Other Sellers on Amazon
+ $3.99 shipping
Nevertheless, She Persisted: True Stories of Women Leaders in Tech Paperback – April 17, 2018
Enter your mobile number or email address below and we'll send you a link to download the free Kindle App. Then you can start reading Kindle books on your smartphone, tablet, or computer - no Kindle device required.
To get the free app, enter your mobile phone number.
Frequently bought together
Customers who viewed this item also viewed
"The author is a perspicacious interviewer and skillfully extracts illuminating insights and fresh perspective from her subjects." - Kirkus Reviews
"Pratima Rao Gluckman has done enormous work in bringing together these stories told by tremendous women who show not only unwavering determination but also deep heart. Their honesty about their experiences pulls back the curtain and shows what it is truly like to be a woman leader in technology. The stories, along with sage morsels of advice, are made all the stronger by the range of personalities and traits these women exhibit, especially interesting are the ones we don't always think of as typical leader, or female, traits. [...] We can all use the advice given here, wherever we are in our careers."
- Danielle Feinberg, Director of Photography, Lighting, Pixar Animation Studios
About the Author
She currently resides with her husband and three children in the San Francisco Bay Area....
There was a problem filtering reviews right now. Please try again later.
While the title of the book has become something of a battle cry, this book is not in the least polemical. It's real, and it's practical.
TL;DR: If you're a woman, this book is a manual for navigating the 21st century tech industry anywhere (be it Silicon Valley, Beijing, or Bangalore). If you're a man, this book will sensitize you to the challenges faced by more than half of your colleagues.
The interviewed women are extremely accomplished, successful, and diverse. They represent the backbone of the tech industry – engineers, entrepreneurs, and business executives. Their experiences are at once unique (most of the women have plenty of "firsts" on their resumes), and mundane (loving households, resoluteness in face of discrimination).
What I loved the most was how the interviews and experiences are threaded together into a set of tips on how to build a successful career. While there are some gender-specific tips here and there, most of the advice is gender-independent and very useful.
From time to time, as a guy, I felt I wasn't able to understand how big some of the obstacles faced by the book's protagonists actually were. I wish there was a relative scale in the book. For example, being an engineering student in India in the 80s was about 10 times harder for a woman than a man.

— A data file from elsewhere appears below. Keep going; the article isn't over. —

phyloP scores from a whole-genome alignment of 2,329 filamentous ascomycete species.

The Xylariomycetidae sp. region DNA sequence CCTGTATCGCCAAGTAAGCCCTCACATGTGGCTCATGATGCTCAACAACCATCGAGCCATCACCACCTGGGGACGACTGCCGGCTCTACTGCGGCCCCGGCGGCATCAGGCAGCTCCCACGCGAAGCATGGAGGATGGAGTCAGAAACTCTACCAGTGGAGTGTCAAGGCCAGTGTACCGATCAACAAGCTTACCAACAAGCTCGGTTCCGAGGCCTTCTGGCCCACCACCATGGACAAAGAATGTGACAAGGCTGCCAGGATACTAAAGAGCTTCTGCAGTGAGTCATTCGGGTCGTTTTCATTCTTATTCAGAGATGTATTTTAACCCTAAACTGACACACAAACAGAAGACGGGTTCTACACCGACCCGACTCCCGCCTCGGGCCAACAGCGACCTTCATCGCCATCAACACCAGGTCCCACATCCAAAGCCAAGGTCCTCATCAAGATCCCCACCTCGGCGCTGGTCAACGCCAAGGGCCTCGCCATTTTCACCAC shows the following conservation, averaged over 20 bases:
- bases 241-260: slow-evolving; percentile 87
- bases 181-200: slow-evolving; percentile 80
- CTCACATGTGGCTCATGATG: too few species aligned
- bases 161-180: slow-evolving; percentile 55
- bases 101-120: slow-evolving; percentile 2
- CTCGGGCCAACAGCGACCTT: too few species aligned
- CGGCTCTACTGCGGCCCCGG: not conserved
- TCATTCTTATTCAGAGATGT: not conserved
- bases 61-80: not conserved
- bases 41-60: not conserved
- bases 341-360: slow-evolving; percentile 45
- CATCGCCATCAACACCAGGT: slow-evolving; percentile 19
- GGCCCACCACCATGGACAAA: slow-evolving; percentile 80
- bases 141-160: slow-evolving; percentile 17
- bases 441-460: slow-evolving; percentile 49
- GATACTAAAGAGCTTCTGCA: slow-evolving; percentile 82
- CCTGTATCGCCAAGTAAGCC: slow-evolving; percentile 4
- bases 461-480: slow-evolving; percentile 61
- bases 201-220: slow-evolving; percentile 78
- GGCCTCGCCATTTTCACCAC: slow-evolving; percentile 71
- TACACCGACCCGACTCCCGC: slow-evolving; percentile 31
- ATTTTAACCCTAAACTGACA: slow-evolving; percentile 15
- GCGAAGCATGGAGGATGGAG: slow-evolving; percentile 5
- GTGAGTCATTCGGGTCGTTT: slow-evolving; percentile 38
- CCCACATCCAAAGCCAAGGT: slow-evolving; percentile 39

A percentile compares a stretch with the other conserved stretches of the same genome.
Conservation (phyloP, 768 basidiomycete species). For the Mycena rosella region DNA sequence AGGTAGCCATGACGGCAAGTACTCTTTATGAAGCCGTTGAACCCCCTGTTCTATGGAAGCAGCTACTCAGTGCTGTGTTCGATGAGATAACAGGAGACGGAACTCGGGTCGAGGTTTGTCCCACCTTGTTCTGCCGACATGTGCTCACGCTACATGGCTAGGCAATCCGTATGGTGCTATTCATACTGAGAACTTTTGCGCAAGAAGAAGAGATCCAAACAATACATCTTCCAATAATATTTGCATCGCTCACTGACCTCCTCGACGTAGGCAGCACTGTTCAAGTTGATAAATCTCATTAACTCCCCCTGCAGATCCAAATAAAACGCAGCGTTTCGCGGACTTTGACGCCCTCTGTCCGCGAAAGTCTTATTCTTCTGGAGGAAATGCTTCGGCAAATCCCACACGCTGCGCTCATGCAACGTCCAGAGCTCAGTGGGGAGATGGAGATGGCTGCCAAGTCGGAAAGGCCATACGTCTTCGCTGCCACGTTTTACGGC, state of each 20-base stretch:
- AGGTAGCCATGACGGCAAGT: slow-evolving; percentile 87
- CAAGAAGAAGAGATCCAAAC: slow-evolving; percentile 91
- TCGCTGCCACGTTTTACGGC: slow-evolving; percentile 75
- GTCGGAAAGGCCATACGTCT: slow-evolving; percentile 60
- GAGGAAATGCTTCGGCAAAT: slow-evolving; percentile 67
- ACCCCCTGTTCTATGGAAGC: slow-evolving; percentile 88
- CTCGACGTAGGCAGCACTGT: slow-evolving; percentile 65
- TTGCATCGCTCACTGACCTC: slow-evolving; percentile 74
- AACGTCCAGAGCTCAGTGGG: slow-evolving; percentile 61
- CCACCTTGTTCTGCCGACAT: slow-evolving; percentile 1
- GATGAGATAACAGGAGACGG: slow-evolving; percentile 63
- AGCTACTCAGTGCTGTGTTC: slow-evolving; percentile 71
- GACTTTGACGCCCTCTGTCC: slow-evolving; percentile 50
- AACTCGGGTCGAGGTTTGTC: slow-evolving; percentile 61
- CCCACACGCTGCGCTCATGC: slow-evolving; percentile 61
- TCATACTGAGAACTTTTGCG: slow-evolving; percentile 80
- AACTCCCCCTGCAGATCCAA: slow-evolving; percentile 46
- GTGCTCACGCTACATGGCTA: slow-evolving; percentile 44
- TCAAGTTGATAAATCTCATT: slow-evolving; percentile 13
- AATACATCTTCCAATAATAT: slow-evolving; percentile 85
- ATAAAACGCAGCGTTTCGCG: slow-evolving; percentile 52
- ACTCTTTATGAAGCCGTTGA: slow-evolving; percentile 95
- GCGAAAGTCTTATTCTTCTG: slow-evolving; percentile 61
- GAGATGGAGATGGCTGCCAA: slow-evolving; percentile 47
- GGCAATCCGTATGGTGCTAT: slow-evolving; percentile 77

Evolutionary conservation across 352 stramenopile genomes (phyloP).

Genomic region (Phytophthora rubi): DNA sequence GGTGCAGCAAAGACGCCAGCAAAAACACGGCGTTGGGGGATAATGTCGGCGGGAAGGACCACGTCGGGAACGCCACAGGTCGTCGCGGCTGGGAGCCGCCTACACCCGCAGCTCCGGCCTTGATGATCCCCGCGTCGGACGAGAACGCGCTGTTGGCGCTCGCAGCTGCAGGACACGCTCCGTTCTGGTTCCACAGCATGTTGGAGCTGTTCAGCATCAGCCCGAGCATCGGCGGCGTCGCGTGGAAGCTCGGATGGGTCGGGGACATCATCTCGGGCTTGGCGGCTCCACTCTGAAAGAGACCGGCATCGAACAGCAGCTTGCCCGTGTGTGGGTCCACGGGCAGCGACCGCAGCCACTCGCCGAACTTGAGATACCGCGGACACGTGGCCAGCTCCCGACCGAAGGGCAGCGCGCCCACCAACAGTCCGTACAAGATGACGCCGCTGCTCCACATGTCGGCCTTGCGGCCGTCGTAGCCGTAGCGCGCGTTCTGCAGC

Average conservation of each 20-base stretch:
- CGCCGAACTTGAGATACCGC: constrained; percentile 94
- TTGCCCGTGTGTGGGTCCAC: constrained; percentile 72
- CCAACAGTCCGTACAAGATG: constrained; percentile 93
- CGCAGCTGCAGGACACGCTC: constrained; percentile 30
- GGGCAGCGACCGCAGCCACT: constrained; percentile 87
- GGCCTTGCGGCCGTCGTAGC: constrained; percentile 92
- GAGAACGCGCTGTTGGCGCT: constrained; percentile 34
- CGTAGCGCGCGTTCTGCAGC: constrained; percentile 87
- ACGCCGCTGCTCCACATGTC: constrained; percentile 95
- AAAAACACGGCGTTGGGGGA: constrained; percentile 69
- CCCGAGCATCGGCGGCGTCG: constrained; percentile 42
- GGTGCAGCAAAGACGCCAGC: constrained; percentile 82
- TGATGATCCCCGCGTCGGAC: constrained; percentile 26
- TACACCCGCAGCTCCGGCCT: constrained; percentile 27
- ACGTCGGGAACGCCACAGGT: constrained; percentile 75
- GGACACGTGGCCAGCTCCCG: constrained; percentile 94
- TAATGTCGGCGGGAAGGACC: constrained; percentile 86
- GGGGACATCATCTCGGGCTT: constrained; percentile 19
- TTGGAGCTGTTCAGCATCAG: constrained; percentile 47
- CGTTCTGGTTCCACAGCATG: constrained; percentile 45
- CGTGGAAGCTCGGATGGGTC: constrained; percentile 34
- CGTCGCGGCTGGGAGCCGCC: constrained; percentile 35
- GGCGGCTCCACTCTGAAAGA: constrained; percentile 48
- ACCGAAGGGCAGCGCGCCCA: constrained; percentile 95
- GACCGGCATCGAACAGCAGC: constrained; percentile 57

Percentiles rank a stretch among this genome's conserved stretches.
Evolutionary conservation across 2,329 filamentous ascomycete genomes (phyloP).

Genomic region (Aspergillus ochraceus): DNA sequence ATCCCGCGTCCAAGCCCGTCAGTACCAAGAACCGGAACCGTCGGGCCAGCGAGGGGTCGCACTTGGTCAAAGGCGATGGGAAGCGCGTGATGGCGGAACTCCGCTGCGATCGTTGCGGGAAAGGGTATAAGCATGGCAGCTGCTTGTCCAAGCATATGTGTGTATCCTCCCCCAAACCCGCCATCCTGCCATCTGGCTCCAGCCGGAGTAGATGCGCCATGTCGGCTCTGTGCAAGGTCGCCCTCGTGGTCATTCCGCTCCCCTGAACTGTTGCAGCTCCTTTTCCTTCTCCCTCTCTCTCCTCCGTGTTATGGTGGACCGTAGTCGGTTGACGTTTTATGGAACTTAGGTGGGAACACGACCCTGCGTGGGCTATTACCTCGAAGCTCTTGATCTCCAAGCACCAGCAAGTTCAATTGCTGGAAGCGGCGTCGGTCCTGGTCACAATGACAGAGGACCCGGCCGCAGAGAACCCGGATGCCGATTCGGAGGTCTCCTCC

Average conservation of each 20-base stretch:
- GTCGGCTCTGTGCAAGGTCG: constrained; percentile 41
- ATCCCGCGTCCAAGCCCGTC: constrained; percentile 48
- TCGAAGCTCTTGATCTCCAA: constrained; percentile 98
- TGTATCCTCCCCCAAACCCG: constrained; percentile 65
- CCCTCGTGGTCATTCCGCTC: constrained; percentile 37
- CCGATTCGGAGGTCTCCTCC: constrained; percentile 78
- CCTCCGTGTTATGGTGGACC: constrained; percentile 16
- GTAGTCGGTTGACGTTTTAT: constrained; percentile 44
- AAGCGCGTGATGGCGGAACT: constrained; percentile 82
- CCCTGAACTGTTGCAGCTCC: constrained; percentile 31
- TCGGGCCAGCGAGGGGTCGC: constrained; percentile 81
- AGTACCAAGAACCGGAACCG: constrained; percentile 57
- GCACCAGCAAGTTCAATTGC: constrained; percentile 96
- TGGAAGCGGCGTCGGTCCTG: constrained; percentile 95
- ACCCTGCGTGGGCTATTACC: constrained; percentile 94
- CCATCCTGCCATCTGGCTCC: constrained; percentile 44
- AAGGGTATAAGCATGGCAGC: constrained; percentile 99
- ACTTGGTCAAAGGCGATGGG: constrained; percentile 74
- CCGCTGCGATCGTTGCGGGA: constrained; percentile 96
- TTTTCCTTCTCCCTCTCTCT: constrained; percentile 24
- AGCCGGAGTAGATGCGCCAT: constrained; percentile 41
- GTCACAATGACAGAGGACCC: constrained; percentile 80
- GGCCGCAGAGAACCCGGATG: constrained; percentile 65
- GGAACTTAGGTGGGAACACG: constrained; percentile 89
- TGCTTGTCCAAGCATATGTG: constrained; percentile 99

Even without this sort of hyperbole, the stories are compelling, and the advice that filters through this book is spot-on.
Each chapter has Takeaways, or highlights, from the experiences of the woman covered. I really wished that in the conclusion, an overall Takeaway was pulled together to emphasis the common experiences and mechanisms for dealing with challenges. Some chapters (11 of 19) also have a section that tackles a topic in a bit more depth but the topic did not always align with the first time this subject came up so it sometimes felt weird.
Within the chapters there were repetitive phrasing that felt cut & paste in nature. I wish the exact words from the interviews and the questions asked had been shared as well to give us more context. Why are phrasings and subjected repeated within chapters? Are the questions repeated or are these reflective if the words for the interviewee or repeated experiences of the woman interviewed.
The resulting book is a nice collection of women's experiences but lacks a solid narrative to tie them together as role models.
Gluckman accumulated an abundance of information, insights, and counsel from in-depth interviews of 19 women and then shares what she learned in this book. "Although I would have liked to talk to women CEOs, I realized they were few in number, and I knew it would be hard to get onto their busy schedule. Once Gluckman had a sufficient number of senior level women, she formulated a list of questions such as those identified on Pages xxix-xx. "The two primary audiences for this book are young women who are considering careers in technology and established women in the technological field" but she hopes her book will also be of substantial interest and value "to many people from other walks of life."